Pharmacists need to get advice right on cough and cold medicines for children
NPS MedicineWise is urging pharmacists to review the recent Therapeutic Goods Administration (TGA) advice about the use of cough and cold medicines in children under 11 after reports from the NPS Medicines Line suggest consumers are receiving conflicting advice from pharmacists.
NPS Head of Programs Ms Karen Kaye says that despite the TGA advice, there are reports some pharmacies are continuing to sell cough and cold medicines for children under 6 years, while others are refusing to sell these medicines for children over 6 years without a prescription.
“This is not only misleading for consumers, but it is a serious safety concern. We urge pharmacists to review the recent advice from the TGA and discontinue sales of cough and cold medicines for children under 6,” says Ms Kaye.
“For children between the ages of 6 and 11, cough and cold medicines can still be sold but only on the advice of a doctor, pharmacist or nurse practitioner. Despite what some pharmacists are saying, these medicines do not require a prescription and their scheduling remains the same.”
As of 1 September 2012 labels on all cough and cold medicines will be changed to reflect the new advice. In the transition phase, current stock can still be sold – where indicated – until the expiry date has been reached.
The new cough and cold medicine warnings — released on 15 August 2012 — followed a review by the TGA which found there was little credible research showing the effectiveness of these medicines, particularly in children. For children under 6, the potential for harm outweighed the potential benefits, with some of the active ingredients shown to cause serious side effects such as seizures or fits.
“In light of these restrictions, pharmacists and other health professionals are in a good position to advise parents and carers about the management of symptoms and the self-limiting nature of most viral respiratory infections,” says Ms Kaye.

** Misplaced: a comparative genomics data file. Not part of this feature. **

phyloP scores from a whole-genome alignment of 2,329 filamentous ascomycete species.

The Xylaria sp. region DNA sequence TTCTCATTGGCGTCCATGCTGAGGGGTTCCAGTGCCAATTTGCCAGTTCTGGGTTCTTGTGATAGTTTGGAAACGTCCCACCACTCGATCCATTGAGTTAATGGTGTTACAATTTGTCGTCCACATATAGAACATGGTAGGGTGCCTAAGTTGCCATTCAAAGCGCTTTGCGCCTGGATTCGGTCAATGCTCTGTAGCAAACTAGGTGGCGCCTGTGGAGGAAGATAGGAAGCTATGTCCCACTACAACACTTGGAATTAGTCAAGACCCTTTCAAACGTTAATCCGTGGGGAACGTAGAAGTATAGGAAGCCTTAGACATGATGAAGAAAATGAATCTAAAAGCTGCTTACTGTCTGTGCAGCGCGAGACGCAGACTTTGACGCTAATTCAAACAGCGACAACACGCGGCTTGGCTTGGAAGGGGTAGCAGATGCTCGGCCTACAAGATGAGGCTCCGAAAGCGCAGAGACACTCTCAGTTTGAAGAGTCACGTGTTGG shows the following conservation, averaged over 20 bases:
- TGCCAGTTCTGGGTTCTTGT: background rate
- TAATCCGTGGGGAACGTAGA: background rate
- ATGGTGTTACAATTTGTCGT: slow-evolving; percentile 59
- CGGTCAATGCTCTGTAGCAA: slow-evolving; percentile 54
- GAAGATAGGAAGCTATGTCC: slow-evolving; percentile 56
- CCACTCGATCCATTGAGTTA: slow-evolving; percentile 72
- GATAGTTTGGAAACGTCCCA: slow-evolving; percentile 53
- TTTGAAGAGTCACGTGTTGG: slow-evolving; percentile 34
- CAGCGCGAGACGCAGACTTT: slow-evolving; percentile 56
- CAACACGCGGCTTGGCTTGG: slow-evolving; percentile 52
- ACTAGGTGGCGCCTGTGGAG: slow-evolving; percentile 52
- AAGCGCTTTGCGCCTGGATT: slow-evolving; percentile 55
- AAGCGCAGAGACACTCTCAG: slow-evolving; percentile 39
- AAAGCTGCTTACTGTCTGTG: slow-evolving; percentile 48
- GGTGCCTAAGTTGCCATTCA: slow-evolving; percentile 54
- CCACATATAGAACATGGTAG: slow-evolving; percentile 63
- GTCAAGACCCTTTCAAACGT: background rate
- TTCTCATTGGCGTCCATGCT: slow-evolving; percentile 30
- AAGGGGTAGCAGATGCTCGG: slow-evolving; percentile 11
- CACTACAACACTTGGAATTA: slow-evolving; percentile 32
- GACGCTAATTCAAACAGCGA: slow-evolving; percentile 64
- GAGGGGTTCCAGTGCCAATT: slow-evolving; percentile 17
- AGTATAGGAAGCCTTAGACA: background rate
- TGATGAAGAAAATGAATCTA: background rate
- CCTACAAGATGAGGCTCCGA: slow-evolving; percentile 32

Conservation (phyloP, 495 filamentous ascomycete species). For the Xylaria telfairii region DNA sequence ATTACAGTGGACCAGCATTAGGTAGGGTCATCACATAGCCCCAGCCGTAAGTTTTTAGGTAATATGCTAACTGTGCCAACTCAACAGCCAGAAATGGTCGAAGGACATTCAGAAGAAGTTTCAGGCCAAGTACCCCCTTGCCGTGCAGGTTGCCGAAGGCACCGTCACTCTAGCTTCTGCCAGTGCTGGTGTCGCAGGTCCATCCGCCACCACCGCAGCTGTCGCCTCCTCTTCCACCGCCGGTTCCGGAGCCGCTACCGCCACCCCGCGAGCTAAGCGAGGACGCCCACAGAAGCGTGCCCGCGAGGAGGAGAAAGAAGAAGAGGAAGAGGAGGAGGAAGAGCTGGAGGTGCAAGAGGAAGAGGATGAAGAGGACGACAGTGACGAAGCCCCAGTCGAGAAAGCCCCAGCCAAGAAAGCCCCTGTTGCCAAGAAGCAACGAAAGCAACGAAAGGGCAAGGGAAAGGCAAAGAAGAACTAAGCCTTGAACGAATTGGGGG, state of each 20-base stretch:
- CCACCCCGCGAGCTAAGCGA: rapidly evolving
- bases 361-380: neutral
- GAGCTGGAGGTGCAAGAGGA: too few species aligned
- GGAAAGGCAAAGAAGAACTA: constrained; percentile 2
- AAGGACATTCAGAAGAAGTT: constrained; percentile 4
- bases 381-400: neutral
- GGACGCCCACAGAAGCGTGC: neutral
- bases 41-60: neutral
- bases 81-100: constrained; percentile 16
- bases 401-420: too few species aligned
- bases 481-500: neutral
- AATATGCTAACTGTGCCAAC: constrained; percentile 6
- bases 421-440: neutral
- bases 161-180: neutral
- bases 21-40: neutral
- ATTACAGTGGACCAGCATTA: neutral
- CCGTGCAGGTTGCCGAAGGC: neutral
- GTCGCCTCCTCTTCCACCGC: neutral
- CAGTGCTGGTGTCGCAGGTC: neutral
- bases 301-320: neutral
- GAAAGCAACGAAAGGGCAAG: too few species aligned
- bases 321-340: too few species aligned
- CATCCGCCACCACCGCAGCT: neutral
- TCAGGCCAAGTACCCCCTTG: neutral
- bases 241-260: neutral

“Providing practical advice for parents or carers to ease the discomfort of their sick child can go a long way. Most importantly the child should have plenty of rest, drink plenty of water and avoid exposure to cigarette smoke.”
“Parents or carers can also supervise their child while they breathe in steam from a hot bath or shower in a closed room. A drink made with hot water, honey and lemon is a simple and effective home remedy, and for older children an ice cube or a throat lozenge can soothe a sore throat. If the child has a fever (a temperature higher than 38.5°C) and is uncomfortable, paracetamol can be recommended.”
If a child’s symptoms do not improve, or worsen, parents or carers should be encouraged to see a doctor or nurse practitioner.
“Importantly, pharmacists should aim to provide parents and carers with consistent information about the use of cough and cold medicines in children which is in line with TGA advice,” says Ms Kaye.
Updated information about cough and cold medicines is available on the NPS MedicineWise website at www.nps.org.au/cough-cold-medicines/
The Pharmaceutical Society of Australia also released a fact sheet for pharmacists summarising the new TGA advice and providing examples of best practice counselling on cough and cold medicines for young children. A fact sheet for pharmacy staff has also been developed and is available on the PSA website.
The Pharmacy Guild of Australia also has information for pharmacists available on its website
People with questions about their medicines should speak to their health professional or call Medicines Line on 1300 MEDICINE (1300 633 424, 9am – 5pm, Monday to Friday).
Independent, evidence-based and not-for-profit, NPS MedicineWise enables better decisions about medicines and medical tests. We are funded by the Australian Government Department of Health and Ageing.